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$3.7 million will fund loon restoration projects in New England and New York

Loons can be found on bodies of freshwater in New England and sometimes on salt water.
Loons can be found on bodies of freshwater in New England and sometimes on salt water.Robert F. Bukaty/Associated Press

Six projects aimed at restoring the population of common loons affected by a 2003 oil spill in Buzzard’s Bay are receiving $3.7 million, according to the US Fish and Wildlife Service.

The goal of the grants is to increase productivity and survival of common loons nesting at breeding sites across New England and New York, the US Fish and Wildlife Service said in a statement.

An estimated 531 common loons died during the Bouchard B-120 Oil Spill in April 2003, the statement said. The birds were killed in especially high numbers because they were wintering in Buzzard’s Bay at the time of the spill.


The spill occurred when the Bouchard Barge No. 120 released up to 98,000 gallons of fuel oil into the bay, leaving about 100 miles of shoreline in Massachusetts and Rhode Island oiled, according to the service’s website.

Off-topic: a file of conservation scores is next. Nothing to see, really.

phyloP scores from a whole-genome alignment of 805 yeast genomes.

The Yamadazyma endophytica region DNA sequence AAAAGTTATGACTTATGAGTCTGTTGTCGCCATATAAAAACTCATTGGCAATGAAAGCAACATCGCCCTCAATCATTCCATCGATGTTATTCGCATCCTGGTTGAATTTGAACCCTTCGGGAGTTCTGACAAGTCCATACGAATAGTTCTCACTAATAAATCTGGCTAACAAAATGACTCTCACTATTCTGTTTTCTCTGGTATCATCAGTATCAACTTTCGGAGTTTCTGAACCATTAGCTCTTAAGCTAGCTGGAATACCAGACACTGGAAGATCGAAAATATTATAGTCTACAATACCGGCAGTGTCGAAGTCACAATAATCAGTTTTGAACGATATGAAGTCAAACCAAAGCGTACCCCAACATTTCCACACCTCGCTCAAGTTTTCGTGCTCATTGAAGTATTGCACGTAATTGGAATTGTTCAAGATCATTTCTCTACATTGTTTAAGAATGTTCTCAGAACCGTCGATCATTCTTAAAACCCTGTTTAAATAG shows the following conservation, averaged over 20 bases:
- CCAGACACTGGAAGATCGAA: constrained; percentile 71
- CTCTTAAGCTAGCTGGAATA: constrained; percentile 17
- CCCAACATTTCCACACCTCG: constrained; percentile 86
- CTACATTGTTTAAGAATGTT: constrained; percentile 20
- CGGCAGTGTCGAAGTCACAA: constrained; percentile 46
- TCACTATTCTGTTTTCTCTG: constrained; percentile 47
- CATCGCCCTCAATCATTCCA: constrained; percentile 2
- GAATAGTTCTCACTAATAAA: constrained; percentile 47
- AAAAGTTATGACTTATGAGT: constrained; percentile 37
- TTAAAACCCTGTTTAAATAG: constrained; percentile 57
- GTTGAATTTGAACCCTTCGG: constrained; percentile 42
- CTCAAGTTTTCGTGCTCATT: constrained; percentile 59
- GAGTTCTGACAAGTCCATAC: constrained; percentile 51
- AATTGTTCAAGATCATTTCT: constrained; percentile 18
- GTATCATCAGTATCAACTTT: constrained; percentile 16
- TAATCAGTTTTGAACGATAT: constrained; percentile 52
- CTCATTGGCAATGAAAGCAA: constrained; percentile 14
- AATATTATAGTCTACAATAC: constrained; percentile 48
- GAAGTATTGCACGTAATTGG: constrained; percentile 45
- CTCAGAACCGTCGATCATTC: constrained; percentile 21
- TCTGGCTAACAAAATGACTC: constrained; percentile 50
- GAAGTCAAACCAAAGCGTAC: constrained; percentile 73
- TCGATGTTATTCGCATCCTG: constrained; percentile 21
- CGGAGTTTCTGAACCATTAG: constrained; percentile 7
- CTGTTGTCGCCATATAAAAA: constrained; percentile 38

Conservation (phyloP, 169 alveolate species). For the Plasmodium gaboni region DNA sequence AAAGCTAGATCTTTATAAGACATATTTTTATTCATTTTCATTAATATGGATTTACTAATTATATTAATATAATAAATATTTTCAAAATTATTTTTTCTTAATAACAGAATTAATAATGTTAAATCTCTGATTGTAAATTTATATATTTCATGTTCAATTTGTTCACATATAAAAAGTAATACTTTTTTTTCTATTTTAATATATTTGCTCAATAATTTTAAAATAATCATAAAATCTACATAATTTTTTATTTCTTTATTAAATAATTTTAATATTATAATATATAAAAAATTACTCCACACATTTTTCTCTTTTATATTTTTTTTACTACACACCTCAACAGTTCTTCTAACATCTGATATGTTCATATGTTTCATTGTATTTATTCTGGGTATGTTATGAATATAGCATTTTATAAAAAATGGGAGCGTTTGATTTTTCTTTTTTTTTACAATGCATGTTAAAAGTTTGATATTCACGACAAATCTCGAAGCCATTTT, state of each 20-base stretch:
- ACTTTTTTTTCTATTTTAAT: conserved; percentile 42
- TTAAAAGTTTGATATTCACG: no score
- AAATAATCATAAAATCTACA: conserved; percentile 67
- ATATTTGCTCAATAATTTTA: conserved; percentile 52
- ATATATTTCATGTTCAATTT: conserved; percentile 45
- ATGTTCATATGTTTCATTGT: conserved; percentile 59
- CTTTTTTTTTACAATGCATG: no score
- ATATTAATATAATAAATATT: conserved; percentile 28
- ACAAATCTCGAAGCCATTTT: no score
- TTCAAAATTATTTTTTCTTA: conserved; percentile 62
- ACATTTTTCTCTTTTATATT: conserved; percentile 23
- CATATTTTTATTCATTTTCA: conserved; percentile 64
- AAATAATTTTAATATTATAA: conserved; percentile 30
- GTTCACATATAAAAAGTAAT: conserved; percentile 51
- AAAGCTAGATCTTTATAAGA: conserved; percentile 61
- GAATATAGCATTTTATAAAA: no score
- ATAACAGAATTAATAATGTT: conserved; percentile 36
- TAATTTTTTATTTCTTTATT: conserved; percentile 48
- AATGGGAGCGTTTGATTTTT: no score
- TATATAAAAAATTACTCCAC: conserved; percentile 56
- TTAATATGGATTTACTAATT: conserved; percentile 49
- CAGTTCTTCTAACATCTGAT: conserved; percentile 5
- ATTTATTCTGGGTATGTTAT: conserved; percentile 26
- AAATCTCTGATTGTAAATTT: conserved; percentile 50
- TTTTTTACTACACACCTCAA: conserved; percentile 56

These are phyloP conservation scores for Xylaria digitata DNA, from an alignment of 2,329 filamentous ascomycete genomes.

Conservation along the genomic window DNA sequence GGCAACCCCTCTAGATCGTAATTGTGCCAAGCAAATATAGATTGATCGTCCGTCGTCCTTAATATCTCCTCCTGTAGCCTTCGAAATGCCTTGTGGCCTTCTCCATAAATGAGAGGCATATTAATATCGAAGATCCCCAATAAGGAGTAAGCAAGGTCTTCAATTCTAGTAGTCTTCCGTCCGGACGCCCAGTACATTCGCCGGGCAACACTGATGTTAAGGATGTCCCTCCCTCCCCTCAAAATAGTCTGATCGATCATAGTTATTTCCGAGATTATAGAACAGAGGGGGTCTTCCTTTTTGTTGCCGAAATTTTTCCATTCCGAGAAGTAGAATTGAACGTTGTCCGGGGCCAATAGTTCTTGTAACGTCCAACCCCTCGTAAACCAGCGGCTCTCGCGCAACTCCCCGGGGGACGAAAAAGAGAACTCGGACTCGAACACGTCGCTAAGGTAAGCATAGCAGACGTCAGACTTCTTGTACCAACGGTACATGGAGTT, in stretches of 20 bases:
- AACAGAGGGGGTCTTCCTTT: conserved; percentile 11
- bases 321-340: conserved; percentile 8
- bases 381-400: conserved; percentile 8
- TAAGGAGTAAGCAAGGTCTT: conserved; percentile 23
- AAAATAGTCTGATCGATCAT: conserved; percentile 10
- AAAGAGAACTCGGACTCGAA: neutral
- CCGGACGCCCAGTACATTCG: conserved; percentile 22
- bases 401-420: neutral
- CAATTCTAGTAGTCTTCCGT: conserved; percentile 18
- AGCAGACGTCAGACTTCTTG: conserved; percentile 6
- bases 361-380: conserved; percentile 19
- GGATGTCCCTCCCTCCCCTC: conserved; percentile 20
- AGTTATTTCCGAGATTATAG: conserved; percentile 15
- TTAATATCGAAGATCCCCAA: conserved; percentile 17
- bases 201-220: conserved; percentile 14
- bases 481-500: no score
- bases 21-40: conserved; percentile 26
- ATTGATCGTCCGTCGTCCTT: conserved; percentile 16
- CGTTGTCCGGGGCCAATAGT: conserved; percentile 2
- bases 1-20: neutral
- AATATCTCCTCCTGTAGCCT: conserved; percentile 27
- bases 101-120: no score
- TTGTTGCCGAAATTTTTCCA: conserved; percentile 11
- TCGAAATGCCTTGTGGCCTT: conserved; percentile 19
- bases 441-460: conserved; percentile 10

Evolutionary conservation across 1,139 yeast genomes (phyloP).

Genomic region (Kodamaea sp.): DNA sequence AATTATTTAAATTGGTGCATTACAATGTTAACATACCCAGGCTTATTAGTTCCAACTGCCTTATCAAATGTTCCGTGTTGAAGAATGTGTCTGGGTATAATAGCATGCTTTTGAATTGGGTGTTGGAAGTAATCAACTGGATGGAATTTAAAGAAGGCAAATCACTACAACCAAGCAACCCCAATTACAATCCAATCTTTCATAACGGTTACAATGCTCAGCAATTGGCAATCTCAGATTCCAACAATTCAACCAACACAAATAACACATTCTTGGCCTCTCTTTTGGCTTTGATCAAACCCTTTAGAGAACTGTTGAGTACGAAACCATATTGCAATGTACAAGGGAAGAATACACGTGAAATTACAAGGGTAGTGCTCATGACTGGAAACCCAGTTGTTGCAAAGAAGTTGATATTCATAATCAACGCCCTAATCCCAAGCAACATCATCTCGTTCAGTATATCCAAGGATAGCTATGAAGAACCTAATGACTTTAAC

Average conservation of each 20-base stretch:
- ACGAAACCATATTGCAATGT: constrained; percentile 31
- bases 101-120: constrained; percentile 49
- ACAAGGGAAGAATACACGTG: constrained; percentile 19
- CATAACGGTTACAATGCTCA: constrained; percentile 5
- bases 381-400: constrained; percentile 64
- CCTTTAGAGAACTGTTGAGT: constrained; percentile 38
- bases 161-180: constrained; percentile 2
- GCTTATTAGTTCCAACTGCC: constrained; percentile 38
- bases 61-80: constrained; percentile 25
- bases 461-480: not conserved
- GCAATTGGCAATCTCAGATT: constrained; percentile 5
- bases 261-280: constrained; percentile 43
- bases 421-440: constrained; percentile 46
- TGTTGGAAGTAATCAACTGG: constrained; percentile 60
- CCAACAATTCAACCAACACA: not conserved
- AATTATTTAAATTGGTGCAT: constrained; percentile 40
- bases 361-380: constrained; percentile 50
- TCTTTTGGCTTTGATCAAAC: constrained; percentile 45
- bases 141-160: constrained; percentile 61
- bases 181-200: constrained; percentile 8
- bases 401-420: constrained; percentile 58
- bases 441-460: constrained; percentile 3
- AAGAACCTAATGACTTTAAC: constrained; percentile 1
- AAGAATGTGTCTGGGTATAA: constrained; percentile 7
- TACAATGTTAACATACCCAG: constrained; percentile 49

The funding will support a variety of management activities including deploying nesting rafts to withstand fluctuating water levels and reduce disturbance from predators and people, new educational signs, and the hiring of seasonal wardens to watch over nests, the statement said.

It will also support reducing common loon mortality by rehabilitating stranded birds and conserving land to protect loon breeding habitats, as well as promoting lead tackle exchange programs, public volunteer participation, and public outreach aimed at reducing lead poisoning of loons, the statement said.

The work is funded by a $13.3 million natural resource damages settlement from Bouchard Transportation Co., Inc. and others with $7.3 million designated for common loon restoration, the statement said.

“Almost $4 million in oil spill settlement funds will be used to increase the productivity and survival of breeding loons, and protect existing nesting sites,” Audrey Mayer, supervisor for the service’s New England field office, said in the statement. “We are excited to partner with this diverse community of organizations to restore these captivating birds and their charismatic calls to our lakes and ponds across New England and New York.”


The Loon Preservation Committee in New Hampshire will receive $844,881, the Adirondack Center for Loon Conservation will receive $796,005, Maine Audubon will receive $825,445, the Vermont Center for Ecostudies will receive $446,393, the Biodiversity Research Institute will receive $522,774, and the Forest Society of Maine will receive $250,000, the statement said.